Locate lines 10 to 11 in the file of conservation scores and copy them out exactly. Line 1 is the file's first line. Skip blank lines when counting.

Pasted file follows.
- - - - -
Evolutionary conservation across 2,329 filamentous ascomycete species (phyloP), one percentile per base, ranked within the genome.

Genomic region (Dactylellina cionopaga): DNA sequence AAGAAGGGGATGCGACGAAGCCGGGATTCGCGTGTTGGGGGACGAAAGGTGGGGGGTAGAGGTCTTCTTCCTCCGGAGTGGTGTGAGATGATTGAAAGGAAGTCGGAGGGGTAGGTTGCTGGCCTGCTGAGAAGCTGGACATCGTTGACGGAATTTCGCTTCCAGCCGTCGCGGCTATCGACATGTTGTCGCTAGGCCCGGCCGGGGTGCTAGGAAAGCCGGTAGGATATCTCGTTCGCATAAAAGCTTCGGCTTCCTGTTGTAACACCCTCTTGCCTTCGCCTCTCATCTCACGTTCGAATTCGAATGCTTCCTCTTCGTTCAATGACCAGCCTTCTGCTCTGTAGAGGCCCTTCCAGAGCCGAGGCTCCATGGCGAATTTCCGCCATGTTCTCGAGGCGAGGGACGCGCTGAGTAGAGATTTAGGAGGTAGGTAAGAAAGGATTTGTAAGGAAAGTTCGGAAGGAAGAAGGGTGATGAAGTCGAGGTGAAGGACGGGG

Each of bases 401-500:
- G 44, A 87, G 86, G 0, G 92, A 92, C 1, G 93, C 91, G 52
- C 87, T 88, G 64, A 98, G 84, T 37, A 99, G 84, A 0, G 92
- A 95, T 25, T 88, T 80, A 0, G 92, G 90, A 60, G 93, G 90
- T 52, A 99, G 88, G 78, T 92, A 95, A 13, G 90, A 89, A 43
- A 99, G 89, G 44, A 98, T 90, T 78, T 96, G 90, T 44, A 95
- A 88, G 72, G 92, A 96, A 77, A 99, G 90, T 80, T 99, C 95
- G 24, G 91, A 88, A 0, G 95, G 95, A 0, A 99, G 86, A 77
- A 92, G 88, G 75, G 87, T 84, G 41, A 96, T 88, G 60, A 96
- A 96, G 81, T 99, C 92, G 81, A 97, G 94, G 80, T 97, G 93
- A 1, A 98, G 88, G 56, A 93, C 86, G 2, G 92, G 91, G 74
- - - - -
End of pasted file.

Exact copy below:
- G 24, G 91, A 88, A 0, G 95, G 95, A 0, A 99, G 86, A 77
- A 92, G 88, G 75, G 87, T 84, G 41, A 96, T 88, G 60, A 96